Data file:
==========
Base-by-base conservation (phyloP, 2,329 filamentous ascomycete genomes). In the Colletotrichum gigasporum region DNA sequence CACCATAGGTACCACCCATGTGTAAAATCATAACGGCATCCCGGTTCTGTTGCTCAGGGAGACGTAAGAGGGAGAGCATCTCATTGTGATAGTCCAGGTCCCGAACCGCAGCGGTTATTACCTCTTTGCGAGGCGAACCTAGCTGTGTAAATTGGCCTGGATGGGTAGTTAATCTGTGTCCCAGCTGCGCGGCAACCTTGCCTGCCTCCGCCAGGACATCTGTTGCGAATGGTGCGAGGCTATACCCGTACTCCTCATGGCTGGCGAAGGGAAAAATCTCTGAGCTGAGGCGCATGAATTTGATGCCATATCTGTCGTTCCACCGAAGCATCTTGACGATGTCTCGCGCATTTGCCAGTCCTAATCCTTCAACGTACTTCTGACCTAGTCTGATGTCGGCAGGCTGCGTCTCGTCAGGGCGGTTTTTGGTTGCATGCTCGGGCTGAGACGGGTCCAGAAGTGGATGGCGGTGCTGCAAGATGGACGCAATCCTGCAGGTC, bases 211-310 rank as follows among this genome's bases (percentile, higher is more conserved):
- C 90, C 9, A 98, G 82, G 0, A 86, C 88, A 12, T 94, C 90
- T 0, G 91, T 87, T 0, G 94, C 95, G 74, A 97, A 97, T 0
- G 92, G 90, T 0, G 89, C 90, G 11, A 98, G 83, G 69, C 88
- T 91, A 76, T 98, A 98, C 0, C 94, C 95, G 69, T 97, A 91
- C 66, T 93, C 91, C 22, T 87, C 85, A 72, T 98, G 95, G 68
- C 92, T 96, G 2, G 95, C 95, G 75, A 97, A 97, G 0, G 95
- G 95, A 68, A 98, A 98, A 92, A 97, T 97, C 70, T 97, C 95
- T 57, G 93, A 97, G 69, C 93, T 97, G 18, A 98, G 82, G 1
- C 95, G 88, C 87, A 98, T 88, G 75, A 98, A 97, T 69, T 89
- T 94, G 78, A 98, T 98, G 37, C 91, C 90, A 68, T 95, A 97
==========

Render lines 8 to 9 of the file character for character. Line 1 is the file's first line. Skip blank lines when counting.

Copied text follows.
- G 95, A 68, A 98, A 98, A 92, A 97, T 97, C 70, T 97, C 95
- T 57, G 93, A 97, G 69, C 93, T 97, G 18, A 98, G 82, G 1